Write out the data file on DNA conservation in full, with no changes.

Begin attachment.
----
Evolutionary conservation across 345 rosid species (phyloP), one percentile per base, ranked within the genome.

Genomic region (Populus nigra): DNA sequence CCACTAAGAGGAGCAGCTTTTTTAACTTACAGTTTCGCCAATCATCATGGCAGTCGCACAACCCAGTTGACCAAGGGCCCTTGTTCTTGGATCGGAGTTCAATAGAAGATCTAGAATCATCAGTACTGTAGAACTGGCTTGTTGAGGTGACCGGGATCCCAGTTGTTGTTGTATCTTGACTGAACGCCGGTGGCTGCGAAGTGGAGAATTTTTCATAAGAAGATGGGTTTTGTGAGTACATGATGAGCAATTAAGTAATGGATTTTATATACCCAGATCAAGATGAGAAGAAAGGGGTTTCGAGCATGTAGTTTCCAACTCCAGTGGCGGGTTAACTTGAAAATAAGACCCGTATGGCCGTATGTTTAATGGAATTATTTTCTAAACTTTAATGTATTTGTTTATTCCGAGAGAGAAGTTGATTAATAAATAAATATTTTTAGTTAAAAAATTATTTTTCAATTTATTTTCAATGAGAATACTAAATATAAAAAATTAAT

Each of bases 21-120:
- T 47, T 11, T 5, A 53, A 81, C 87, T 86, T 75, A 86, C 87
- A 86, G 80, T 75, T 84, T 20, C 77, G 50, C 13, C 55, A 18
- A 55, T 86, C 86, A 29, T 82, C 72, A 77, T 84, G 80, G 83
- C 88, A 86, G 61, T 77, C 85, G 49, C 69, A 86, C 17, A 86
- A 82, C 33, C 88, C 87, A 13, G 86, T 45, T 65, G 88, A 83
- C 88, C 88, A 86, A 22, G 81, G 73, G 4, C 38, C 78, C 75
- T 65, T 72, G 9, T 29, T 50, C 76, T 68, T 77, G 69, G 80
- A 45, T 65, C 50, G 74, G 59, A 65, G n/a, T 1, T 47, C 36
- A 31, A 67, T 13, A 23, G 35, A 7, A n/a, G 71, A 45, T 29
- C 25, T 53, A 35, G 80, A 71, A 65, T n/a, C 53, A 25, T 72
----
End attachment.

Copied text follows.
Evolutionary conservation across 345 rosid species (phyloP), one percentile per base, ranked within the genome.

Genomic region (Populus nigra): DNA sequence CCACTAAGAGGAGCAGCTTTTTTAACTTACAGTTTCGCCAATCATCATGGCAGTCGCACAACCCAGTTGACCAAGGGCCCTTGTTCTTGGATCGGAGTTCAATAGAAGATCTAGAATCATCAGTACTGTAGAACTGGCTTGTTGAGGTGACCGGGATCCCAGTTGTTGTTGTATCTTGACTGAACGCCGGTGGCTGCGAAGTGGAGAATTTTTCATAAGAAGATGGGTTTTGTGAGTACATGATGAGCAATTAAGTAATGGATTTTATATACCCAGATCAAGATGAGAAGAAAGGGGTTTCGAGCATGTAGTTTCCAACTCCAGTGGCGGGTTAACTTGAAAATAAGACCCGTATGGCCGTATGTTTAATGGAATTATTTTCTAAACTTTAATGTATTTGTTTATTCCGAGAGAGAAGTTGATTAATAAATAAATATTTTTAGTTAAAAAATTATTTTTCAATTTATTTTCAATGAGAATACTAAATATAAAAAATTAAT

Each of bases 21-120:
- T 47, T 11, T 5, A 53, A 81, C 87, T 86, T 75, A 86, C 87
- A 86, G 80, T 75, T 84, T 20, C 77, G 50, C 13, C 55, A 18
- A 55, T 86, C 86, A 29, T 82, C 72, A 77, T 84, G 80, G 83
- C 88, A 86, G 61, T 77, C 85, G 49, C 69, A 86, C 17, A 86
- A 82, C 33, C 88, C 87, A 13, G 86, T 45, T 65, G 88, A 83
- C 88, C 88, A 86, A 22, G 81, G 73, G 4, C 38, C 78, C 75
- T 65, T 72, G 9, T 29, T 50, C 76, T 68, T 77, G 69, G 80
- A 45, T 65, C 50, G 74, G 59, A 65, G n/a, T 1, T 47, C 36
- A 31, A 67, T 13, A 23, G 35, A 7, A n/a, G 71, A 45, T 29
- C 25, T 53, A 35, G 80, A 71, A 65, T n/a, C 53, A 25, T 72